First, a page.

KENYA – Standard Chartered Bank of Kenya has launched a mobile platform allowing investors to buy and sell bonds issued by the Kenyan government, marking increased automation of the KSh2.9 trillion (US$29bn) treasuries market.

This makes it the first commercial bank in Kenya to launch exclusive mobile phone bond trading.

Through the Standard Chattered (SC) Mobile App clients can buy or sell local currency government bonds and treasury bills without having to visit a branch to fill in forms.

The clients will also be able to view the list of available securities to be traded through the SC Mobile App for the trading day, see transaction history for previous deals submitted, and learn more about local government bonds trading through educational page.

“We are happy that this launch will go along away in supporting the government quest for financial inclusion,” Standard Chartered Bank Kenya head of wealth management, Paul Njoki said.

The financier now becomes the second entity to launch mobile traded bonds and bills after the Kenyan government launched the world’s first treasury bond in 2015 followed by M-Akiba two years later.

In January, Central Bank of Kenya (CBK) rolled out another mobile-based service dubbed-TMD, which enables users to place applications/bids for Treasury Bills and Treasury Bonds, receive auction results, notifications for payments made, query their CDS accounts, Treasury Bills and Bonds on offer.

The minimum investment amount for the SC Mobile traded bond has a face value of KSh100, 000 (US$1,000) while the maximum one can trade on the app is capped at KSh10 million (US$100,000).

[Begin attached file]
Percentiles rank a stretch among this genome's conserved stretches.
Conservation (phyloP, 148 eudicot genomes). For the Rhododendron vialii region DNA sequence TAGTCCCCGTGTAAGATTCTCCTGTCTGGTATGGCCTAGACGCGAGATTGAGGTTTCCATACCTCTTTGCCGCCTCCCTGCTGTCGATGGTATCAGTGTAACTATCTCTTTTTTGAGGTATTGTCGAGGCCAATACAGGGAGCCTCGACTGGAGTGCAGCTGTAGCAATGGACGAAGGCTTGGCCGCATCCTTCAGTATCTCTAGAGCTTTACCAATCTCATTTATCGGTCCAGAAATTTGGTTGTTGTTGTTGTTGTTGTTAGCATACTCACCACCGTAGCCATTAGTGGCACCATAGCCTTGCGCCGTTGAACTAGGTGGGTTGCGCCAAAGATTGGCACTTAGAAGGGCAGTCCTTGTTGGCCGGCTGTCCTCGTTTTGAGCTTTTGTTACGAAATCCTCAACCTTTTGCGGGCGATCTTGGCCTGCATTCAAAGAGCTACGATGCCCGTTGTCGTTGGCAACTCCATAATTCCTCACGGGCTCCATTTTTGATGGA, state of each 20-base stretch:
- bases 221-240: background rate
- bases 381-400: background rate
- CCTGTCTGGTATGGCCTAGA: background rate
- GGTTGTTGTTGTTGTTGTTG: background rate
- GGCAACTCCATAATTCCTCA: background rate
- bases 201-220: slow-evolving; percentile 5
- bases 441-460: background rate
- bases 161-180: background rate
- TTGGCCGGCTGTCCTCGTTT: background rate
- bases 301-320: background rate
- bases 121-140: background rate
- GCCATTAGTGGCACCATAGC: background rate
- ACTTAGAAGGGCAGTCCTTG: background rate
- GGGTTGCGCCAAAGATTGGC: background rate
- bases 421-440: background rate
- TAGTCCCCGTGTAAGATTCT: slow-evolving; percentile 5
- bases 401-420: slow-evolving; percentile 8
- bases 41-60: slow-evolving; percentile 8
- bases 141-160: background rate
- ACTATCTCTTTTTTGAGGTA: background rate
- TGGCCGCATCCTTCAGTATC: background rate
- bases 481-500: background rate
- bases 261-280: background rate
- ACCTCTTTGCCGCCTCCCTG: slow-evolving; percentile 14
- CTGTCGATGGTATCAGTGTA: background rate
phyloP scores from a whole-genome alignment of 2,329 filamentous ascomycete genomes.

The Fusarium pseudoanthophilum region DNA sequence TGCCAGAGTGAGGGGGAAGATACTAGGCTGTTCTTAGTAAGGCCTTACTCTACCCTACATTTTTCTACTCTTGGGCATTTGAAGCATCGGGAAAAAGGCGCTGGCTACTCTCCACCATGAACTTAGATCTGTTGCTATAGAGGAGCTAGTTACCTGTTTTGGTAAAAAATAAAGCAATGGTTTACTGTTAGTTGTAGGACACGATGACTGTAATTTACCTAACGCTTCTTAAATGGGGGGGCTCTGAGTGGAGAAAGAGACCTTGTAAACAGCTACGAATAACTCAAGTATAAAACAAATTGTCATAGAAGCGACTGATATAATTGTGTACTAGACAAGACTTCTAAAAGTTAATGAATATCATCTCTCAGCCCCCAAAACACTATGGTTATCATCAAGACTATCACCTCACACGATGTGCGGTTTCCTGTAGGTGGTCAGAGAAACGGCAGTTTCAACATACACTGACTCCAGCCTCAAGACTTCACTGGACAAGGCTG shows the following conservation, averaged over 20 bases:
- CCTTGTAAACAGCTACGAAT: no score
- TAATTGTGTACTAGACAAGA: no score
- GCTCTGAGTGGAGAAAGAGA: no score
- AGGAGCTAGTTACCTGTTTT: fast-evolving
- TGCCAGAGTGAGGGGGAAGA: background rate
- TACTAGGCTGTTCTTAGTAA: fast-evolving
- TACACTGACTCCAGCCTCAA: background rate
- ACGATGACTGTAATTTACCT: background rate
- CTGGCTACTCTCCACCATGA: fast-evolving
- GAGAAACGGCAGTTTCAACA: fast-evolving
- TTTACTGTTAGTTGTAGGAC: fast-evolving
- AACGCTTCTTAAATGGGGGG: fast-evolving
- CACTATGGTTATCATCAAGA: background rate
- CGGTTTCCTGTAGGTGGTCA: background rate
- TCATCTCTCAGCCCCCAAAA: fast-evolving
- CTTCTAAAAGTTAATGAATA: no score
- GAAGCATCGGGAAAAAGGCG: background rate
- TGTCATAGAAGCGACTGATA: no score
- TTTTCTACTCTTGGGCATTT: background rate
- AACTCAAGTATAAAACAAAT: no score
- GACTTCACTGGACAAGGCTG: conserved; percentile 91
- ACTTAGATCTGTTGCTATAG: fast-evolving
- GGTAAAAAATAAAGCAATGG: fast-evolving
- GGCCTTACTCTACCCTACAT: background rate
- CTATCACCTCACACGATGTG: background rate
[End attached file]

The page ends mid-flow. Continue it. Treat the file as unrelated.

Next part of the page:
“Client journey is completely paperless for trades less than KSh10 million (US$100,000) and we believe that the minimum amount will appeal to a larger number of clients,” Njoki said.

The lender is betting on the service to grow its wealth management business which contributes a significant part of its non-interest income.

StanChart’s service comes soon after CBK announced its own mobile-based bonds trading platform dubbed Treasury Mobile Direct (TMD).

CBK says its solution makes it easier for investors to process transactions in treasuries of KSh140,000 (US$1,400) and below.

The moves by StanChart and CBK could potentially take investing in bonds and T-bills to the mass market by eliminating the friction in the current market infrastructure.

Retail investors have been applying for the debt instruments on physical forms that are delivered to CBK branches and currency centres.

They have had to contact the CBK to confirm if their applications were successful and the amounts they are to pay.

The CBK platform will now aggregate all these services and others including request of statements and receipt of the cash value of maturing securities.